Spiritual Practice: Aging Well

Aging

I’ve been thinking a lot about aging lately because, well, I am aging. I don’t feel any older inside, but the years keep adding up.

How do we look at aging as a spiritual practice?

I’ve watched my husband wrestle with these questions as he turned sixty-five and the warranty on his body seems to have expired. Suddenly he needs cataract surgery and hearing aids. With his spiritual director, he has come to a “letting go,” and “embracing of,” stance. You gotta understand. My husband is tall, handsome, with a full head of brown hair. He gets flirted with constantly and is often confused as our granddaughters’ father. These aging issues should feel like a personal affront to him, yet he is choosing to let go of what he has no control over and embrace the process of aging, looking for its gifts. And for him, these gifts are well worth the losses of aging.

This attitude seems to be the key in the books I’m reading on aging. Also, growing older does not mean stopping living.

parker plamer

Parker Palmer, in his fantastic book, On the Brink of Everything: Grace, Gravity and Getting Old, writes a series of essays about the aging process. I love this book for his warmth, honesty, and humor. One of my favorite quotes from the book is this:

“Old age is no time to hunker down unless disability demands it. Old is just another word for nothing left to lose, a time of life to take bigger risks on behalf of the common good.” Pg.2

Palmer speaks a lot about the importance of gratitude and the ability, to tell the truth in love, no longer needing to posture or pretend. That is beautiful. He also says we need to embrace everything inside us, our true selves and our shadows, with grace and love. This leads to our wholeness.

falling upward

That reminded me of a book by Richard Rohr, “Falling Upward: A Spirituality for the Two Halves of Life,” in which he describes one of the main tasks of the second half of life as sifting through the first half and making sense of it, learning its lessons, facing our shadows.  Rohr says this process is not necessarily about aging but after suffering a loss, any of us can begin this process of facing the difficult truths about ourselves, though some choose not to. As we do, we become wise instead of bitter. Parker agrees, saying these traumas can either break our heart apart or break it open to love more.  (pg. 161)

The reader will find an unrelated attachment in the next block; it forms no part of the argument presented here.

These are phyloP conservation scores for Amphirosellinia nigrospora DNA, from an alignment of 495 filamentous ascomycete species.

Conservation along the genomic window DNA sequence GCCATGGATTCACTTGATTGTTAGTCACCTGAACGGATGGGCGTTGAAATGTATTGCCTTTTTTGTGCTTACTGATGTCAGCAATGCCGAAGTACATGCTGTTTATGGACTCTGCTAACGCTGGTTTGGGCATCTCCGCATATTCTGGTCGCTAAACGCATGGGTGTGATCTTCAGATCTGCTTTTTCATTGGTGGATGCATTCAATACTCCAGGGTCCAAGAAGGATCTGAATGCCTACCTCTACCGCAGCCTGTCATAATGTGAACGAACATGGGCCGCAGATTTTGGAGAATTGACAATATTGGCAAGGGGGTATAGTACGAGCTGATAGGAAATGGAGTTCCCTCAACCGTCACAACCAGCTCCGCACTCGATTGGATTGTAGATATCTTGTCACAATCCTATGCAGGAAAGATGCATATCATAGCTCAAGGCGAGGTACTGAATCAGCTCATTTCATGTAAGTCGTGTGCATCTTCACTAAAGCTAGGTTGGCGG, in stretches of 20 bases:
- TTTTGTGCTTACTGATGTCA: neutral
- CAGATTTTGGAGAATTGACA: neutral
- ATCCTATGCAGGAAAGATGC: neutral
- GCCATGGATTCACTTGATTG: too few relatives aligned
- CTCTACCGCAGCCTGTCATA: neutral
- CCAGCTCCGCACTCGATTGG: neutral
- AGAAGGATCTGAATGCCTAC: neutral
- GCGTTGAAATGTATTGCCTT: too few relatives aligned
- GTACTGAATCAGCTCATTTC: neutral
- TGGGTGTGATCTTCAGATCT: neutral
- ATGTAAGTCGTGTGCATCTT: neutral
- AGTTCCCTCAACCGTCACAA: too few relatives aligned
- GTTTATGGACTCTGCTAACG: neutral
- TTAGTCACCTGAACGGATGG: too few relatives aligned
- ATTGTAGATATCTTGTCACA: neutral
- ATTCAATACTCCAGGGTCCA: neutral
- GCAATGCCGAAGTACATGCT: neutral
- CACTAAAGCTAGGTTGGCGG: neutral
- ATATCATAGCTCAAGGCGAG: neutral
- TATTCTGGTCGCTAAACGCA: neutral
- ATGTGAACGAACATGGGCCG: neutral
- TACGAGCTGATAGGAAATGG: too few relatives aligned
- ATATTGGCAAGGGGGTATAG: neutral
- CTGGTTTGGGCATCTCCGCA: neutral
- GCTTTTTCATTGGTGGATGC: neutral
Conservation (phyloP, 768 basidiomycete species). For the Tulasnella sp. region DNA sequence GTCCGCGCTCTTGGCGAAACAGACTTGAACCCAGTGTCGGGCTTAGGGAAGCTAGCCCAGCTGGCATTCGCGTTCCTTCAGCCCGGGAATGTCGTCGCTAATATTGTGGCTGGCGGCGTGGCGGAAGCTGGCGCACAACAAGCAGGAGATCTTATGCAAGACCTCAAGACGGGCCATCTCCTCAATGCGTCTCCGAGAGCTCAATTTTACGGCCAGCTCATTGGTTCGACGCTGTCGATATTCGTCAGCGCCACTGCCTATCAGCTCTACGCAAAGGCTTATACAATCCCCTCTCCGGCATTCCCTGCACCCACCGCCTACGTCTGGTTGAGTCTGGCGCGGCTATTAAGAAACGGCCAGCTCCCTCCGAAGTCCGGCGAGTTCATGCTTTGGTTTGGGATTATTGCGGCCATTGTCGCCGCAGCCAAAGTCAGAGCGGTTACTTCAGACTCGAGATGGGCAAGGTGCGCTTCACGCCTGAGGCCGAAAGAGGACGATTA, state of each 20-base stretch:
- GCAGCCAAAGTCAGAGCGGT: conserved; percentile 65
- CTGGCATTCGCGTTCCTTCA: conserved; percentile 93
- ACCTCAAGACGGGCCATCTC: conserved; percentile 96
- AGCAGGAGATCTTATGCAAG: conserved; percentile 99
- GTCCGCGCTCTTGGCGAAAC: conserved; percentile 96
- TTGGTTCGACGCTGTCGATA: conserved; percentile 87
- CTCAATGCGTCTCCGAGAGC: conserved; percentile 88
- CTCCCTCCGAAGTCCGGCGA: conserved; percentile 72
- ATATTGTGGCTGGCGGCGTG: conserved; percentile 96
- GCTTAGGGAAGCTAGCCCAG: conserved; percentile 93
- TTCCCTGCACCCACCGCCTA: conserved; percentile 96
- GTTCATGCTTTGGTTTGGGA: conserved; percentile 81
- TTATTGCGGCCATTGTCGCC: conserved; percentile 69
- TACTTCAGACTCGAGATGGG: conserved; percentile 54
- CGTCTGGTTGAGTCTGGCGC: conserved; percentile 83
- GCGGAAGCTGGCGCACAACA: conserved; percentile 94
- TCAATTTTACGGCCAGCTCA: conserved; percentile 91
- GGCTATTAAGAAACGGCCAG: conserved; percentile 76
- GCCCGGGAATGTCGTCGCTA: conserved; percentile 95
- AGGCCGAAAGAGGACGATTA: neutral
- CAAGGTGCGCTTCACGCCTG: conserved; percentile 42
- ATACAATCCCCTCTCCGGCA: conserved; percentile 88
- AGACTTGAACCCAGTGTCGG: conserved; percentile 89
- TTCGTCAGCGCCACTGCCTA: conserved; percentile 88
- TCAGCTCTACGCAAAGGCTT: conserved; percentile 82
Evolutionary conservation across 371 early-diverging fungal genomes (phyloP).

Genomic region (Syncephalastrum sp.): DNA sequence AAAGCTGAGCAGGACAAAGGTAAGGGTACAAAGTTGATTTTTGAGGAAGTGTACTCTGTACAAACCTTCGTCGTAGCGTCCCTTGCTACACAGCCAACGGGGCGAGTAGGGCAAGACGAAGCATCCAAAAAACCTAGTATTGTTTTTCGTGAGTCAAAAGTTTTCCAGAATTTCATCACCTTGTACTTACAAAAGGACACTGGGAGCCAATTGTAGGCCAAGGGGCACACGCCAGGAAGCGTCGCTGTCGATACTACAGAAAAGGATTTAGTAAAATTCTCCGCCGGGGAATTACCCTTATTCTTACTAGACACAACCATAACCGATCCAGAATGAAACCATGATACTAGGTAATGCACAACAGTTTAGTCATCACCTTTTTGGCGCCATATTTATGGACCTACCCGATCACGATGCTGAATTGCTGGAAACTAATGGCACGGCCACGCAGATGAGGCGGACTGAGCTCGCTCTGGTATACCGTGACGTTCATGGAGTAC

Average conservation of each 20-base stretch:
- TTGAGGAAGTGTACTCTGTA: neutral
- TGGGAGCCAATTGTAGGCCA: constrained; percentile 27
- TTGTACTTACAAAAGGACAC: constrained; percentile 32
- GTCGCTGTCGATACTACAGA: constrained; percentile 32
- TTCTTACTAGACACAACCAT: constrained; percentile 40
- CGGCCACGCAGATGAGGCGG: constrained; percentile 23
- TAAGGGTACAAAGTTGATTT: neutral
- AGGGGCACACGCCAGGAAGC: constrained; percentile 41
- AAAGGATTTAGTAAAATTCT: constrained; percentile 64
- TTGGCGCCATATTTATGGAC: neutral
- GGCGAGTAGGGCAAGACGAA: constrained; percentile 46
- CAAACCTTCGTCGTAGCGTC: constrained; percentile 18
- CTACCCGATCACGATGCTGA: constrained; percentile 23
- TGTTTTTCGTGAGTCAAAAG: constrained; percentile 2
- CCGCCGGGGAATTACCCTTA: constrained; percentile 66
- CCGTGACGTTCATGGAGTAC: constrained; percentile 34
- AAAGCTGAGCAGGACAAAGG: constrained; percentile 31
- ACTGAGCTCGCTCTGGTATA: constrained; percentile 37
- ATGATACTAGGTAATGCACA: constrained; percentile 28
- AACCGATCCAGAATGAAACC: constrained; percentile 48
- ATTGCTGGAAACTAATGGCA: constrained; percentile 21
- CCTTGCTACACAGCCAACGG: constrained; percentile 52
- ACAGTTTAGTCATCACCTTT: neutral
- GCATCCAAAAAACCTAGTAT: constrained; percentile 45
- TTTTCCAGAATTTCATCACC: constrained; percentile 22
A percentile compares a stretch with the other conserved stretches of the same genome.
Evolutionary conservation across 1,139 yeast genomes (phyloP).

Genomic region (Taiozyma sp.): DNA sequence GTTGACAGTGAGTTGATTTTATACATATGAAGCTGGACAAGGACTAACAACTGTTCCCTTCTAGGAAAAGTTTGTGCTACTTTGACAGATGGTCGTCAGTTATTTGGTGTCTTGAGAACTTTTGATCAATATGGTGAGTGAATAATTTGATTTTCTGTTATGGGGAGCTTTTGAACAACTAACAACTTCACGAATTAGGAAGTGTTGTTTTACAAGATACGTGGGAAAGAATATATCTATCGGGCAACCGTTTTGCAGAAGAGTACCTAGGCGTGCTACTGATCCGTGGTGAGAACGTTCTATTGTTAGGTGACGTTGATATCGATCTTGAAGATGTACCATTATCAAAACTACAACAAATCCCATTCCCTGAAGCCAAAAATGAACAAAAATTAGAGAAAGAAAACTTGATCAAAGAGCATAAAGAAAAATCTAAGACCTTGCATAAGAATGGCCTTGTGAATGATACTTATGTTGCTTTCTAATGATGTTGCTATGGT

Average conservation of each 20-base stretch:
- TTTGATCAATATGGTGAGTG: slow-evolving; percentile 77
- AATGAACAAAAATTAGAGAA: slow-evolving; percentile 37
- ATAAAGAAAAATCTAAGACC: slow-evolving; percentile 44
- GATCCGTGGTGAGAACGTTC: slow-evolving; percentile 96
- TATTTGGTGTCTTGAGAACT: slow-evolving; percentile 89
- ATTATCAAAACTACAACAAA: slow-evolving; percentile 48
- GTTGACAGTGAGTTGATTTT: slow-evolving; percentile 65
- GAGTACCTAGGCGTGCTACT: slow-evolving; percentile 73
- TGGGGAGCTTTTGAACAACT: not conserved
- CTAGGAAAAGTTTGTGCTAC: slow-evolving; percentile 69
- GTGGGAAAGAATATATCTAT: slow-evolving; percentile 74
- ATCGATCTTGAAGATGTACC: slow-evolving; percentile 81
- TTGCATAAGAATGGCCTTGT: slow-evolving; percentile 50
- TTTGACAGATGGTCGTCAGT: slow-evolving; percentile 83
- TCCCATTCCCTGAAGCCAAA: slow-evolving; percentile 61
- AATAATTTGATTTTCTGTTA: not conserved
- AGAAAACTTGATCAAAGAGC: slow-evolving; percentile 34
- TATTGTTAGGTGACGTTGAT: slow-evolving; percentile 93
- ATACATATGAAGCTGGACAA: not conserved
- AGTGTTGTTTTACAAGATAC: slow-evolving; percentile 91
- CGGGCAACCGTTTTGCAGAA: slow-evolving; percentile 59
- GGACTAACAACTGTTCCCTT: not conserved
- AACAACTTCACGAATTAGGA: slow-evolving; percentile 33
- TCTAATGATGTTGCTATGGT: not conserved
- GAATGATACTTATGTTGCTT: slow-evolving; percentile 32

women rowing

Another book that has helped me is, “Women Rowing North: Navigating Life’s Currents and Flourishing as We Age.” In this book, Mary Pipher uses case studies describing how different women have navigated the aging process. She writes a lot about gratitude and the inner work of aging:

“This may be the most important thing – that we learn to grant ourselves mercy. That we forgive ourselves, that we accept our pain, mistakes, and vulnerability, and somehow manage to love ourselves and our own lives…It is only when we grant ourselves mercy that we can extend mercy to others.” Pg. 158

What I’m learning so far is that aging is about grieving and letting go of the physical losses we can’t control and working hard on the things we can control. Processing our lives, integrating our lessons, and being honest with ourselves about ourselves in grace and love. As we do this difficult inner work it frees us to give back to the world. It allows us, as Parker Palmer says, to “take bigger risks for the common good.”

What are you learning about the process of aging? Are there books you’d like to share?

 

 

Photo credit

 

 

 

A Tribute To My daughters On International Daughters Day

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I have five daughters. I gave birth to one, and the other four came along later and claimed my heart.

Sarah, my firstborn, is my lioness. She is strong and a fierce protector of her tribe of children, pets, friends, family, and those on the margins. People look to her to lead.

Natalie is my koala bear. She longs to create a warm and loving home, full of light, beauty, laughter, and creativity.

Stephanie is my owl. She is wise, observant, quiet, pondering, and thoughtful. When she talks, we listen because her insights are compelling.

Camilla is my beaver. She is industrious, busy, smart, and competent. People rely on her to keep order in the chaos of life.

Susie is my fox. She is shy, with a quick mind that can solve intricate problems and a loyal heart. She has good boundaries as she makes a life with my son, and a playful side that delights her nieces.

This is the thing: All five of my daughters are brilliant, creative, kind, and beautiful. And, all of them have experienced trauma, disappointments, or devastating losses in their young lives. I wish this weren’t true. I wish we were handing them a world which is an easier, kinder, safer place, but we are not.